The opinion of the court was delivered by: Honorable Larry Alan Burns United States District Judge
ORDER ON SUMMARY JUDGMENT
Mark Lemoge claims he was injured when a concrete table collapsed on
his leg at Camp Pendleton, a Marine Corps base in San Diego County. He
filed a complaint under the Federal Tort Claims Act (FTCA),
specifically, 28 U.S.C. §§ 1346(b) and §2671--2680.*fn1
He alleges the United States was negligent by failing to
properly maintain, supervise, and construct the table. Roxina Lemoge,
his wife, asserts related claims for negligent infliction of emotional
distress and loss of consortium. Now before the Court is the
Government's motion for summary judgment.
Mr. Lemoge is an employee of Prosoft, a company hired by the military to provide services at Camp Pendleton. On April 17, 2004, Lemoge and his supervisor, Arnold Chavez, went to Camp Pendleton to set up for a company party. Mr. Chavez had reserved a cabana inside Camp Pendleton at Lake O'Neill, which is surrounded by camping grounds, picnic tables, barbecue pits, and bathroom facilities. While setting up for the party, Mr. Lemoge leaned onto a concrete table and it collapsed, injuring his leg. Following the accident, Lemoge discovered that there were no supporting brackets installed in the table, as required by the instructions, and further, that there were pre-drilled holes in the table where the brackets should have been attached. Lemoge claims that his injuries are substantial and is seeking $1,000,000 in compensation. His wife was not present when this incident occurred.
Summary judgment is appropriate where "there is no genuine issue as to any material fact and . . . the moving party is entitled to judgment as a matter of law." Fed. R. Civ. P. 56(c). As the moving party, it is the Government's burden to show there is no factual issue for trial. Celotex Corp. v. Catrett, 477 U.S. 317, 323 (1986). To meet this burden, the Government must show that the Lemoges lack evidence to support their claims. Id. at 325. If it makes that showing, the Lemoges must set forth "specific facts" to show there is a genuine issue for trial. Id. at 324.
The Court considers the record as a whole and draws all reasonable inferences in the light most favorable to the Lemoges. Fairbank v. Wunderman Cato Johnson, 212 F.3d 528, 531 (9th Cir. 2000). The Court may not make credibility determinations or weigh conflicting evidence. Anderson v. Liberty Lobby, Inc., 477 U.S. 242, 255 (1986). Rather, the Court determines whether the record "presents a sufficient disagreement to require submission to a jury or whether it is so one-sided that one party must prevail as a matter of law." Id. at 251--52. Not all alleged factual disputes will serve to forestall summary judgment; they must be both material and genuine. Id. at 247--49. "If conflicting inferences may be drawn from the facts, the case must go to the jury." LaLonde v. County of Riverside, 204 F.3d 947, 959 (9th Cir. 2000) (citations omitted).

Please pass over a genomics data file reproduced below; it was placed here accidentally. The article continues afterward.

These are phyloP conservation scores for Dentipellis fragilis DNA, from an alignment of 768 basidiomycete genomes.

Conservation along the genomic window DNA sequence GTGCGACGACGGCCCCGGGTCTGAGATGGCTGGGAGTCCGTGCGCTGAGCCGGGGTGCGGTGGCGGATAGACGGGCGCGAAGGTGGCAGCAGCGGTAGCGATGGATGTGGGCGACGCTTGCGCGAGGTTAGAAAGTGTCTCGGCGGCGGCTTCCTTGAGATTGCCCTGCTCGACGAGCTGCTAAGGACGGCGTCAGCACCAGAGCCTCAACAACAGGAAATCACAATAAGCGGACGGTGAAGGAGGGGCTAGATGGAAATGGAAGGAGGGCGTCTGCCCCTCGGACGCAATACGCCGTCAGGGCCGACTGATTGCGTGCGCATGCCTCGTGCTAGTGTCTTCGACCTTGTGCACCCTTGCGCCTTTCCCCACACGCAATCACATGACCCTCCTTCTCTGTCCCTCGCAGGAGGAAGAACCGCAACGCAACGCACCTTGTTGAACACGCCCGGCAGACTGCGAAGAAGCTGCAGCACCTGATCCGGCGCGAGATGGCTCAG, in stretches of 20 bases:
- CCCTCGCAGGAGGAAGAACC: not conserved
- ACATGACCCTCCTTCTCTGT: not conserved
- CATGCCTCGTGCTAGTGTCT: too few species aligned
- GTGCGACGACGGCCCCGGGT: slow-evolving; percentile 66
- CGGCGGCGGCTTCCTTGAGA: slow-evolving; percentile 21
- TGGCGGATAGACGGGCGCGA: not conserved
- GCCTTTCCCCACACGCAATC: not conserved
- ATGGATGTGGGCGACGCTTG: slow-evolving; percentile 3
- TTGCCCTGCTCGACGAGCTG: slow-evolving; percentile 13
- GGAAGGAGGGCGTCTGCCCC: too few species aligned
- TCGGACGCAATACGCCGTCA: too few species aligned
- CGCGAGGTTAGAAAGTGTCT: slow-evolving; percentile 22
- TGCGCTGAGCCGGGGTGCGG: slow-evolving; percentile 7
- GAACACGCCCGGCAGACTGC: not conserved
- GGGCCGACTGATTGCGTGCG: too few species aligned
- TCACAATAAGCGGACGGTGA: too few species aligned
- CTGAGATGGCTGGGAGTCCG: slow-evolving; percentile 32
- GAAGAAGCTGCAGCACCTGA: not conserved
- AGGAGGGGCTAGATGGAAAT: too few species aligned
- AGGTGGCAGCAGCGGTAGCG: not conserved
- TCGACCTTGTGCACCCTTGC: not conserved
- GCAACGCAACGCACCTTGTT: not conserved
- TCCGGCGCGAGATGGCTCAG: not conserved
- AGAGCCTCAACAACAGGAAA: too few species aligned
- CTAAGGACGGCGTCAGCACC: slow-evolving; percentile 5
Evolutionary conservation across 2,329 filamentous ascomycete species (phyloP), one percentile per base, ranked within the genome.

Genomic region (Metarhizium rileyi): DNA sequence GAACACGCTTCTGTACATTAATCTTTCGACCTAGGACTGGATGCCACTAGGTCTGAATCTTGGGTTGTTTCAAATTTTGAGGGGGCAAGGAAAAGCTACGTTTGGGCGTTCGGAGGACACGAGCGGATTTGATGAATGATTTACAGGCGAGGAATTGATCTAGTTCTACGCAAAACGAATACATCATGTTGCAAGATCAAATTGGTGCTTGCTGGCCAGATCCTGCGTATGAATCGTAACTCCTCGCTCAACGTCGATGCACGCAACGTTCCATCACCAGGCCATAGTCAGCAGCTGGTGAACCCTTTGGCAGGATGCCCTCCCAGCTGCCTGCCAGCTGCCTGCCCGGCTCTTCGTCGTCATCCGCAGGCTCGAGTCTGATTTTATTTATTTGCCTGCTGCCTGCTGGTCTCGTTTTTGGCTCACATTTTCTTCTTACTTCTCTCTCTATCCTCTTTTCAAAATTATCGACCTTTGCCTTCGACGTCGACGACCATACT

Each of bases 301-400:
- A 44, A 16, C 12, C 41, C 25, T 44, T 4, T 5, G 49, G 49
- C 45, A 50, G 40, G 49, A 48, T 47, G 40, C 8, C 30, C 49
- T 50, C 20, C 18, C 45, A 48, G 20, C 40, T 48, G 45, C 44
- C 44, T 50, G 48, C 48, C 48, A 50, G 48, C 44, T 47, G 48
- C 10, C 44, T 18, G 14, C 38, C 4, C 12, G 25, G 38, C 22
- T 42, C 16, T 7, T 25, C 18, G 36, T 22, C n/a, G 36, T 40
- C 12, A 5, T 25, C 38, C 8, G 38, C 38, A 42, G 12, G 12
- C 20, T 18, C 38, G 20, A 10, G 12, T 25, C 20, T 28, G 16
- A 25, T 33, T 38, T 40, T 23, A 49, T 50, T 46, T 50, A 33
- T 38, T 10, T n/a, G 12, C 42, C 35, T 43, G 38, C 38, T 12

Claims against the United States under the FTCA are governed by the law of the state where the incident occurred. O'Neal v. United States, 814 F.2d 1285, 1287 (9th Cir.1987). In this case, that law is California Civil Code § 846, a recreational use statute. The Government argues that it is entitled to summary judgment because § 846 immunizes landowners from liability when their land is used for recreational purposes. As a general rule, this is true, but it's not the end of the analysis. The owner of land used for recreational purposes can still be liable 1) for a willful or malicious failure to guard or warn against a dangerous condition, use, structure, or activity, 2) for injuries suffered where permission to enter for recreational purposes was granted for consideration, or 3) where any person is expressly invited rather than merely permitted to come upon the premises by the landowner.
The Court must therefore determine if any of these exceptions might apply in this case. If so, the case can proceed to trial. If not, the Government is entitled to summary judgment.
A. Willful or Malicious Failure to Warn
A landowner's failure to guard or warn against a dangerous condition is willful or malicious when there is "(1) actual or constructive knowledge of the peril to be apprehended, (2) actual or constructive knowledge that injury is a probable, as opposed to a possible, result of the danger, and (3) conscious failure to act to avoid the peril." Bacon v. Southern Cal. Edison Co., 53 Cal. App. 4th 854, 859 (1997).
The Government maintains it had no knowledge of the danger posed by the table, and argues that, without knowledge, it could not have consciously failed to prevent the harm. It supports its argument with the daily incident records at Lake O'Neill that show only one previous incident with a table in the area. That incident took place years earlier when a car ran into one of the tables causing it to collapse.
Plaintiff argues the Government knew the table was dangerous because supporting brackets were not installed in it. However, the mere fact that brackets were not installed does not mean the Government was aware that they were missing in the first place, nor that the Government knew of a potential danger. Similarly, this evidence fails to show knowledge of probable injury. Without knowledge of a potential ...